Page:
"Well, you set an' rest," said Mrs. Crane kindly, and with the merest shadow of disapproval. "You set an' rest, an' by an' by, if you'd feel better, you could go back an' just make a little stop an' inquire about the arrangements. I wouldn't harbor no feelin's, if they be inconsiderate folks. Sister Barsett has often deplored their actions in my hearing an' wished she had sisters like other folks. With all her faults she was a useful person an' a good neighbor," mourned Mercy Crane sincerely. "She was one that always had somethin' interestin' to tell, an' if it wa'n't for her dyin' spells an' all that sort o' nonsense, she'd make a figger in the world, she would so. She walked with an air always, Mis' Barsett did; you'd ask who she was if you hadn't known, as she passed you by. How quick we forget the outs about anybody that's gone! But I always feel grateful to anybody that's friendly, situated as I be. I shall miss her runnin' over. I can seem to see her now, coming over the rise in the road. But don't you get in a way of takin' things too hard, Sarah Ellen! You've worked yourself all to pieces since I saw you last; you're gettin' to be as lean as a meetin'-house fly. Now, you're comin' in to have a cup o' tea with me, an' then you'll feel better. I've got some new molasses gingerbread that I baked this mornin'."
"I do feel beat out, Mis' Crane," acknowledged the poor little soul, glad of a chance to speak, but touched by this unexpected mark of consideration. "If I could ha' done as I wanted to I should be feelin' well enough, but to be set aside an' ordered about, where I'd taken the lead in sickness so much, an' knew how to deal with Sister Barsett so well! She might be livin' now, perhaps"--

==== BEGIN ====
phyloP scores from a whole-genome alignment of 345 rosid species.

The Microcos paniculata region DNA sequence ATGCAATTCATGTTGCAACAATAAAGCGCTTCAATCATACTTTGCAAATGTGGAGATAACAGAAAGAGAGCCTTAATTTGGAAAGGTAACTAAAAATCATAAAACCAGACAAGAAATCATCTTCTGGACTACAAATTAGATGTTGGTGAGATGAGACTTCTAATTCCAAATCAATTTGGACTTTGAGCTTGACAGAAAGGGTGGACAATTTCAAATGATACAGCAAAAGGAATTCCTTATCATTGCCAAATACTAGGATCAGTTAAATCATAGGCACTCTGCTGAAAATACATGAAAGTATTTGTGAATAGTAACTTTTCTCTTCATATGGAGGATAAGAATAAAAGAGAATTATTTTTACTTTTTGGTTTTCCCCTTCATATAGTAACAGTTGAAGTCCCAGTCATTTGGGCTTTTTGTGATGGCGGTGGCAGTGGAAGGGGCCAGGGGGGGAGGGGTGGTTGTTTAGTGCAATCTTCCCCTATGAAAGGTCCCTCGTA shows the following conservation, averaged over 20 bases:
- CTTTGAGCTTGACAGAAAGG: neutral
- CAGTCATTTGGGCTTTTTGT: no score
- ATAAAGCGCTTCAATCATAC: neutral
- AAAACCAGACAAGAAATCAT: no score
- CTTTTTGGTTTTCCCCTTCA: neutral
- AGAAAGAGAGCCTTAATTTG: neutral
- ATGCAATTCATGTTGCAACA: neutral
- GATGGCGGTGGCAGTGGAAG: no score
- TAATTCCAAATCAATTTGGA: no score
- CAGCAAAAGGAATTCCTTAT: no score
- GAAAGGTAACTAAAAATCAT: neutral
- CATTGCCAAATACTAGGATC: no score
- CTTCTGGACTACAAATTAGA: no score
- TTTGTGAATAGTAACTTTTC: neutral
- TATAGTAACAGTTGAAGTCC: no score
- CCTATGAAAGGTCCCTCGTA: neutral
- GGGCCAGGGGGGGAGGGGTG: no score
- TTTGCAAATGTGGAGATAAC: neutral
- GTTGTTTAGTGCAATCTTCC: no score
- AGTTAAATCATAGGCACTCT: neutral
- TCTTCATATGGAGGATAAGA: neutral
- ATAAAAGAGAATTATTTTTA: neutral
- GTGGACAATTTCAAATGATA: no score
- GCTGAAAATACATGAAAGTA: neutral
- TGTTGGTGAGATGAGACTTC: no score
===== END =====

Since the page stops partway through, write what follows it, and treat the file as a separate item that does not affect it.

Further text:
"Come; we'd better go in, 'tis gettin' damp," and the mistress of the house rose so hurriedly as to seem bustling. "Don't dwell on Sister Barsett an' her foolish folks no more; I wouldn't, if I was you."
They went into the front room, which was dim with the twilight of the half-closed blinds and two great syringa bushes that grew against them. Sarah Ellen put down her bundle and bestowed herself in the large, cane-seated rocking-chair. Mrs. Crane directed her to stay there awhile and rest, and then come out into the kitchen when she got ready.
A cheerful clatter of dishes was heard at once upon Mrs. Crane's disappearance. "I hope she's goin' to make one o' her nice short-cakes, but I don't know's she'll think it quite worth while," thought the guest humbly. She desired to go out into the kitchen, but it was proper behavior to wait until she should be called. Mercy Crane was not a person with whom one could venture to take liberties. Presently Sarah Ellen began to feel better. She did not often find such a quiet place, or the quarter of an hour of idleness in which to enjoy it, and was glad to make the most of this opportunity. Just now she felt tired and lonely. She was a busy, unselfish, eager-minded creature by nature, but now, while grief was sometimes uppermost in her mind and sometimes a sense of wrong, every moment found her more peaceful, and the great excitement little by little faded away.
"What a person poor Sister Barsett was to dread growing old so she couldn't get about. I'm sure I shall miss her as much as anybody," said Mrs. Crane, suddenly opening the kitchen door, and letting in an unmistakable and delicious odor of short-cake that revived still more the drooping spirits of her guest. "An' a good deal of knowledge has died with her," she added, coming into the room and seeming to make it lighter.
"There, she knew a good deal, but she didn't know all, especially o' doctorin'," insisted Sarah Ellen from the rocking-chair, with an unexpected little laugh. "She used to lay down the law to me as if I had neither sense nor experience, but when it came to her bad spells she'd always send for me. It takes everybody to know everything, but Sister Barsett was of an opinion that her information was sufficient for the town. She was tellin' me the day I went there how she disliked to have old Mis' Doubleday come an' visit with her, an' remarked that she called Mis' Doubleday very officious. 'Went right down on her knees an' prayed,' says she. 'Anybody would have thought I was a heathen!' But I kind of pacified her feelin's, an' told her I supposed the old lady meant well."